Should you get moving when the weather outside is c-c-cold?
When the weather outside starts to get cold and foreboding, you may be tempted to stay inside by the fire with a warm cup of tea, snuggle with your fiance, and put some comfort food in your lap. However, you should know that heading out the door for some cold-weather workouts will reap great rewards if you take care to stay warm and safe.
Read on to learn how to pump up when the wind is biting and your nose is bright red.
Running and playing in the cold requires you to be very thoughtful about your wardrobe. Obviously, you can’t take off in a t-shirt and shorts. Instead, you’ll want to wear layers of clothing. As you begin to sweat, remove a layer to keep your sweat from causing you to get cold later. Then put your outermost layers back on when you begin to grow cold. For best warmth, the layer against your body should be polypropylene or another synthetic material, followed by fleece and then something waterproof and breathable on top.
In addition to staying warm, you should remember to stay safe. As it is often darker during the cold months, take precaution to remain visible to oncoming traffic. Wearing clothing with reflective surfaces will help others see you, even from a distance. You should also make sure your shoes have good enough traction to keep you on your feet as you run across various surfaces. And if you’re participating in skiing, snowboarding, or other winter sports, wear appropriate safety gear to avoid hurting your head, knees, and other body parts.
Work the Wind.
Blowing, freezing wind is one of the hardest parts to overcome if you’re trying to force yourself to work out in the cold. Keep the wind beneath your wings by facing the blowing breeze during the beginning of your run or bicycle ride. This way, you’ll be running with the wind on your way back home, making the return trip much more pleasant and making you more likely to want to do it again the next day.
While you’ll need to plan your wardrobe and your wind sprints with the weather in mind, you’ll need to change your mindset to a warmer climate to ensure your overall good health during a winter workout. Wearing sunscreen in the cold may seem senseless, but the sun still has the power to burn your exposed skin during the winter. Actually, you may be at increased risk for sunburn if you’re working out at a high altitude or in an area with a lot of snow. So be sure to lather up before you head out for your cold routine.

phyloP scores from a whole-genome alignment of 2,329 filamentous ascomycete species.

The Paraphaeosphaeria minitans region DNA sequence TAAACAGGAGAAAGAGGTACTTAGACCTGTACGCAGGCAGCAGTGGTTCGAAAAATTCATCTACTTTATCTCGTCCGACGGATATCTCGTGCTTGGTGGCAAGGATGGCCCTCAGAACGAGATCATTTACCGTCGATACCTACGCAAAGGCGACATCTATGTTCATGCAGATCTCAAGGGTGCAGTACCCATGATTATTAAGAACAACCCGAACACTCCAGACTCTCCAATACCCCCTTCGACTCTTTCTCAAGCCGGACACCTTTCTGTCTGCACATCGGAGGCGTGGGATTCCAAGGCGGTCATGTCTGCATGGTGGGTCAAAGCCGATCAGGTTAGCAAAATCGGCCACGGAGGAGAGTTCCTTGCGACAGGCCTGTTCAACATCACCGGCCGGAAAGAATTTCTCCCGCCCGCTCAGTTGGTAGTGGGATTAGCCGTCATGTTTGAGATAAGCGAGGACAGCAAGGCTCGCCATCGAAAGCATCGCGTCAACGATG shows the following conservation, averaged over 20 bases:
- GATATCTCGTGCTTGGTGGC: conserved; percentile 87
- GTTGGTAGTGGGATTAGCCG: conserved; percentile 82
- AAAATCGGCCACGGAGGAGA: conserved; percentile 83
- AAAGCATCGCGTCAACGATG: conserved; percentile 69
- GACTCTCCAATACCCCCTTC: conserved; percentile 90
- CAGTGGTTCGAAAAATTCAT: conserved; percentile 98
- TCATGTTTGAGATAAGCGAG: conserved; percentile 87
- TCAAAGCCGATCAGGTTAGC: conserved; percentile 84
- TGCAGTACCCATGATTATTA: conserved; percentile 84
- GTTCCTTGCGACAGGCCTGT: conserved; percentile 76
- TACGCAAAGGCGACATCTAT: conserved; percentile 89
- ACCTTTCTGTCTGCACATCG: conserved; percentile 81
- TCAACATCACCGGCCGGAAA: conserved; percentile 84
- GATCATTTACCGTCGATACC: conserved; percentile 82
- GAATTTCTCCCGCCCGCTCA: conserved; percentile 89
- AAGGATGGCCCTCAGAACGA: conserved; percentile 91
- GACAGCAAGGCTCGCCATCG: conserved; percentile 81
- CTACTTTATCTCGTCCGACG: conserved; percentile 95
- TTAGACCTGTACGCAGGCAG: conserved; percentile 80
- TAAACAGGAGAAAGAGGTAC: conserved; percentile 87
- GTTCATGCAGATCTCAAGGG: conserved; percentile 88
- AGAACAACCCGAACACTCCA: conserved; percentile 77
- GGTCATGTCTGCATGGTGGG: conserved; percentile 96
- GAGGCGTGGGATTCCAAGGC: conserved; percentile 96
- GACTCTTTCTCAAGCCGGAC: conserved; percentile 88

You’ll also need to think hot weather with regards to your hydration. Becoming dehydrated may seem to be a concern only valid during the hot summer months, but you need plenty of liquids in your system year round to keep your system well watered. To avoid dehydration, drink plenty of water before, during, and after your workout – even if you don’t feel thirsty yet. Because once you feel thirsty, your body is already dehydrated.
Get Back In
For the most part, you can exercise in the cold and reap only benefits from your routine. Sometimes, however, exercising in the cold isn’t a good idea. If you exercise outside when you shouldn’t, the results can be bone-chillingly bad. When should you get back inside? The following are signs that you need to get inside and stay there:
- The temperature is below 0 degrees Fahrenheit (or –17.8 degrees Celsius). At these temperatures, you’re at risk for lowering your body temperature, which can have horrid results.
- You experience frostbite or hypothermia. The initial signs of frostbite include numbness, loss of feeling, paleness, or stinging in the fingers, face, and toes. Hypothermia is recognized by unstoppable shivering, fatigue, loss of coordination, and slurred speech. If these symptoms are present, seek emergency medical attention immediately.